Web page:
The show is not set in the same world we live in. It exists in a timeline where all those Jet Age (1960s) ideas of what the future will be like (flying cars, hover-bikes, super-sciencey stuff like that) are actually possible, but humanity in general and Rusty in particular has failed to capitalize on any of the possibilities. Super-science can make shrink-rays and teleporters, and can even bring the dead back to life, but somehow none of it can pay Rusty’s bills. Cloning is outlawed, the boys are arrested for riding hover-bikes on a highway, and there are secret branches of the government devoted to maintaining the status quo (“The president’s not the real president anyway” -Hunter Gathers in “Assassinanny 911”). Trying to figure out how the show matches up to real life is pointless. It is in it’s own universe, where situations that are impossible here are normal, but people are still people just like you and me.

      One of the things I love most about this show is that it explores what life would really be like if we had super-villains, talking robots, and the occasional genetic mutation. I love the idea that someone would hate another person so much that simply killing them isn’t enough, they want to dress up in a scary costume (or what they assume is scary) and ruin every aspect of their arch-enemies life. What would that person be like when they aren’t menacing their arch-enemy? The Monarch, Phantom Limb, Sgt. Hatred, and Dr. Z are all presented as different perspectives on this idea. Common themes emerge, but they are uniquely incompetent, ambitious, lazy, or troubled as anybody else might be in our real world. They just have a job that involves dressing up and harassing someone in imaginative ways.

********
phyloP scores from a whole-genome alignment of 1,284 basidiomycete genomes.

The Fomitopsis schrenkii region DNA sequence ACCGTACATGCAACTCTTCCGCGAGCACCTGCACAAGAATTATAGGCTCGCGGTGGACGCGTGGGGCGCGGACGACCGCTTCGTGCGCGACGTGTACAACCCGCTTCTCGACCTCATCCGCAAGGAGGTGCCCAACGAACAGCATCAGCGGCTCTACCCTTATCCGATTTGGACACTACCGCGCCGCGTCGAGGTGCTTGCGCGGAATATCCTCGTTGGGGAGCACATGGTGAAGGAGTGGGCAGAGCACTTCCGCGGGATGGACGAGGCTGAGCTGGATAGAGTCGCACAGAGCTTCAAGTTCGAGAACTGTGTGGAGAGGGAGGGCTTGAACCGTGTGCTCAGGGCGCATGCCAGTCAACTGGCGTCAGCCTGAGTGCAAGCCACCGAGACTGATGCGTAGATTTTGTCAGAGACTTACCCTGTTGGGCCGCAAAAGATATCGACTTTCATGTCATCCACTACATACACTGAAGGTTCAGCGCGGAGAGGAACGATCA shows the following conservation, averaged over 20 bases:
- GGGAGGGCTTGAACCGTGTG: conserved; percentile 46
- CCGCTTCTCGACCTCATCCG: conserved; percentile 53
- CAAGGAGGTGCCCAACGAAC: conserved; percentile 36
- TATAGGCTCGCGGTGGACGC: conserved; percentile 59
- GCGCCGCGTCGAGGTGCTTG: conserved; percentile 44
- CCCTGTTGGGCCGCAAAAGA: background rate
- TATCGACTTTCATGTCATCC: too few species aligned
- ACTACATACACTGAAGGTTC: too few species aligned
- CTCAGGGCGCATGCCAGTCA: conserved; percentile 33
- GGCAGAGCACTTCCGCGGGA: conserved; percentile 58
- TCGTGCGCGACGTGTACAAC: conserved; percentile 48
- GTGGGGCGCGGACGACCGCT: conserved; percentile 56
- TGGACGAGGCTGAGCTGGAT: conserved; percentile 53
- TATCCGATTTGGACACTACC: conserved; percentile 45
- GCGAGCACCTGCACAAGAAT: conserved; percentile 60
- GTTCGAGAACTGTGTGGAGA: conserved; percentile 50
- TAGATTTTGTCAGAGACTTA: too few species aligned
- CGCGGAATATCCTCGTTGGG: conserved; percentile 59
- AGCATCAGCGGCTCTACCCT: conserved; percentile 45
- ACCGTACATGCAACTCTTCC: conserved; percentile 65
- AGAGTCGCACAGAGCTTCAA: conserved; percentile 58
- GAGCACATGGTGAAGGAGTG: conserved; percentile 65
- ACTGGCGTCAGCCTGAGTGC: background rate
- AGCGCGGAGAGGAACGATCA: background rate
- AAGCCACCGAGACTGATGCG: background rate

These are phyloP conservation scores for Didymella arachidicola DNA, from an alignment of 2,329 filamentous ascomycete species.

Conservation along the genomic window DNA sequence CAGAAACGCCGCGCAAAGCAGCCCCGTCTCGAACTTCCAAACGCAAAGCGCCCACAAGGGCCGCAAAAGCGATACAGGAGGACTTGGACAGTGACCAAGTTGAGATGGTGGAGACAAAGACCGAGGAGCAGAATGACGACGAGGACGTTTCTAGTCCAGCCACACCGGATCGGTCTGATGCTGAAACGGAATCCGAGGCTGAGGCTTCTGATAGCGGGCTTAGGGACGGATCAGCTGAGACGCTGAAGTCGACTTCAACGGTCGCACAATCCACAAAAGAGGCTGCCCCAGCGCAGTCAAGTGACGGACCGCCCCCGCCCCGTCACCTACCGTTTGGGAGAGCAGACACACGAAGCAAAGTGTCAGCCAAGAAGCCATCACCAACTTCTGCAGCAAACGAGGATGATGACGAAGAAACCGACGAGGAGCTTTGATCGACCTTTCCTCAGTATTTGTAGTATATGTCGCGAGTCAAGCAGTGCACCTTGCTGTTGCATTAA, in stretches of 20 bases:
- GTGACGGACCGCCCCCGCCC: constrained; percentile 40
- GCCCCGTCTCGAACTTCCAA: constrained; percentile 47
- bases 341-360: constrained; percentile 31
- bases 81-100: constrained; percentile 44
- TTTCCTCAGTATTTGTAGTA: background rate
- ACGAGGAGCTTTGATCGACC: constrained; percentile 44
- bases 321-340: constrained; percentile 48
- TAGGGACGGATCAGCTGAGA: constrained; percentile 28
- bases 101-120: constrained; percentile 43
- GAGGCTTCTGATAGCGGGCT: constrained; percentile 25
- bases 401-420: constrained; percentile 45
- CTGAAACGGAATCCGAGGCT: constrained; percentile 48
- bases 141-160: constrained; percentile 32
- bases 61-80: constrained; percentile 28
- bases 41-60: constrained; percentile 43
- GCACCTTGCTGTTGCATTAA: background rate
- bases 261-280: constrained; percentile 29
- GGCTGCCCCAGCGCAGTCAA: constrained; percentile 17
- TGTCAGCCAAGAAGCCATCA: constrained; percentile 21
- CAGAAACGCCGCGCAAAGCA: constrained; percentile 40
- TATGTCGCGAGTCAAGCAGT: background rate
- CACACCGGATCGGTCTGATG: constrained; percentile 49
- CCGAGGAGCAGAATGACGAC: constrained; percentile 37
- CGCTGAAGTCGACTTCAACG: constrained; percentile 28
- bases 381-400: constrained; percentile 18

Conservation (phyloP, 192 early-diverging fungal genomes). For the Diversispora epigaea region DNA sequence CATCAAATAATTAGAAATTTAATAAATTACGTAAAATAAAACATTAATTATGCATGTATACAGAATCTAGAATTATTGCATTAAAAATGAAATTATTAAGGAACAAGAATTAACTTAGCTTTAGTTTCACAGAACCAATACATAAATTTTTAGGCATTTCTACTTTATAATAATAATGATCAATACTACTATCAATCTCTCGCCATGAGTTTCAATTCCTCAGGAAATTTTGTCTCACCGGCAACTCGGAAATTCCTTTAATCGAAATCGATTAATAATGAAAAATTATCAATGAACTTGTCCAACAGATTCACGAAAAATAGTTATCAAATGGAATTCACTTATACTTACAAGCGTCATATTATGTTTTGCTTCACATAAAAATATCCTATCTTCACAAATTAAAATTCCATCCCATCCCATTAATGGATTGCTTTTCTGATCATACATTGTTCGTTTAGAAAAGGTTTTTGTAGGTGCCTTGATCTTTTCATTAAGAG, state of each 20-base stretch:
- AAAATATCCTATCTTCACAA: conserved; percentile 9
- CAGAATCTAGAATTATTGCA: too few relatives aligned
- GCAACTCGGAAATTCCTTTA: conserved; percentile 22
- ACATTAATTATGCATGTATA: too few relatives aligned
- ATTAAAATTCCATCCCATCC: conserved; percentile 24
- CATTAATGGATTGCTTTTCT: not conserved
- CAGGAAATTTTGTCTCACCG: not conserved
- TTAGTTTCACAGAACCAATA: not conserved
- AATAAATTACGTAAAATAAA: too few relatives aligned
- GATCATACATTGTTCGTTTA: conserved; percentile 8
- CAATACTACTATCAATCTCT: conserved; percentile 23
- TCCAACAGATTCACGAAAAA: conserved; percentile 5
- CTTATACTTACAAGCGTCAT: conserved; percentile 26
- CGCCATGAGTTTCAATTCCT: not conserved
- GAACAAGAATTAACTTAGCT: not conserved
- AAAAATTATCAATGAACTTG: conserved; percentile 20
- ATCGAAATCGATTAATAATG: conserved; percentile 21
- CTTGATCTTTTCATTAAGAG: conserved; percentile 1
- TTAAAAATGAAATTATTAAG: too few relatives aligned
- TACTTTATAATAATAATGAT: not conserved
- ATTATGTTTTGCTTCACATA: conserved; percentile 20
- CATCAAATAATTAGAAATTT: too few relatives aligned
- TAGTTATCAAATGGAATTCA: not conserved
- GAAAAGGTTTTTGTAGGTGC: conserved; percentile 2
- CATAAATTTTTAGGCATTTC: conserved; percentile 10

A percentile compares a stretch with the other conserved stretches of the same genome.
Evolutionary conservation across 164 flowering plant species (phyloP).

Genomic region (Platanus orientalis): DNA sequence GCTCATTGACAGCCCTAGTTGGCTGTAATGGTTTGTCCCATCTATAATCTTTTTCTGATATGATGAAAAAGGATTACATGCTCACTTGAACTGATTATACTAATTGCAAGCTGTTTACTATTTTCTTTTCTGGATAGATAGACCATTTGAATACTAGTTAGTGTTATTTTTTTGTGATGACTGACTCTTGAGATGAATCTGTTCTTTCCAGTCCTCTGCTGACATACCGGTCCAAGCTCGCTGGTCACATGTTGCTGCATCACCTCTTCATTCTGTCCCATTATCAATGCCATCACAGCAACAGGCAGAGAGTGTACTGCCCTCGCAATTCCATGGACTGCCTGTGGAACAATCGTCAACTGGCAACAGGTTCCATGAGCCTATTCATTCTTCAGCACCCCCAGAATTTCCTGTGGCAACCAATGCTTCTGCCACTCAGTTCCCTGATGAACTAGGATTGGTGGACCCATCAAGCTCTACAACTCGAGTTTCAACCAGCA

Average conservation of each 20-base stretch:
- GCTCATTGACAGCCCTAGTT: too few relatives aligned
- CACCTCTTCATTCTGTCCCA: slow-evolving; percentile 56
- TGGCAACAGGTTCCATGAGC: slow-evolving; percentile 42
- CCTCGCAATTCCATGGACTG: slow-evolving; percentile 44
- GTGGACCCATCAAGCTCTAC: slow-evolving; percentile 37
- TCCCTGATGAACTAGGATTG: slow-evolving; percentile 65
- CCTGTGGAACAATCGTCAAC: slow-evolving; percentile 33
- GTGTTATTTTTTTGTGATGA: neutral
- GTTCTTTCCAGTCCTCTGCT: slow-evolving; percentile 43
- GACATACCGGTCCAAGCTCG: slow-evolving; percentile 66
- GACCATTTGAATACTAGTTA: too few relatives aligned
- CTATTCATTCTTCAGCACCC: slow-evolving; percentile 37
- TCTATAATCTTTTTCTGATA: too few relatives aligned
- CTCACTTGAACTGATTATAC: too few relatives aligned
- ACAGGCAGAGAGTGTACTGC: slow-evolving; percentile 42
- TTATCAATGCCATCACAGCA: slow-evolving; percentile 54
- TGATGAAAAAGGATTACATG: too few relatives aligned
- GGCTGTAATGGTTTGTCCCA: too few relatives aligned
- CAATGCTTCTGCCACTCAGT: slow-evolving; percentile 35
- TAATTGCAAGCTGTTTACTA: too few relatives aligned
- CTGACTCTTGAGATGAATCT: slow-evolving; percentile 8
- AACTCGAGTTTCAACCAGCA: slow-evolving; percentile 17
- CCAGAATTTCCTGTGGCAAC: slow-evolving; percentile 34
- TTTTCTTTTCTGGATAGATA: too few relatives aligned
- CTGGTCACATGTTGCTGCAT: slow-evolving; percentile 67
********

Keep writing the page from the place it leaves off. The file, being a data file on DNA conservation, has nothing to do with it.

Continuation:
What would a successful super-scientist be like in this world? The people who can build space stations and travel the world in supersonic planes that they built themselves? Jonas Venture Sr. certainly achieved greatness, but at a high cost to his family life. The same can be said for Professor Impossible before his meltdown. Jonas Jr. doesn’t have children, but his work is clearly shown to get in the way of his relationship with Sally. Just like in real life, dedication to success has a price.

      And all the while Rusty scrapes by, constantly struggling to attain his father’s (and brother’s) greatness, but mostly struggling to pay the rent next month. Billy is shown as a true genius, someone who has the potential to be a world famous medical doctor, but he can’t seem to get past his circumstances to actually achieve anything significant.

      I love the Venture Brothers for exploring a world I grew up watching on TV in a way that is real, relatable, and somehow, in the midst of genetic mutants and super-villains, believable. No other show takes such a silly premise and explores it so seriously. That is what makes it so funny to me.

      Wow. This started out just as a simple reply to what Bradford said and really took a turn for the long winded. Now if you’ll excuse me, I think i need to re-re-watch the season 5 premier with an eye towards Todd’s excellent analysis.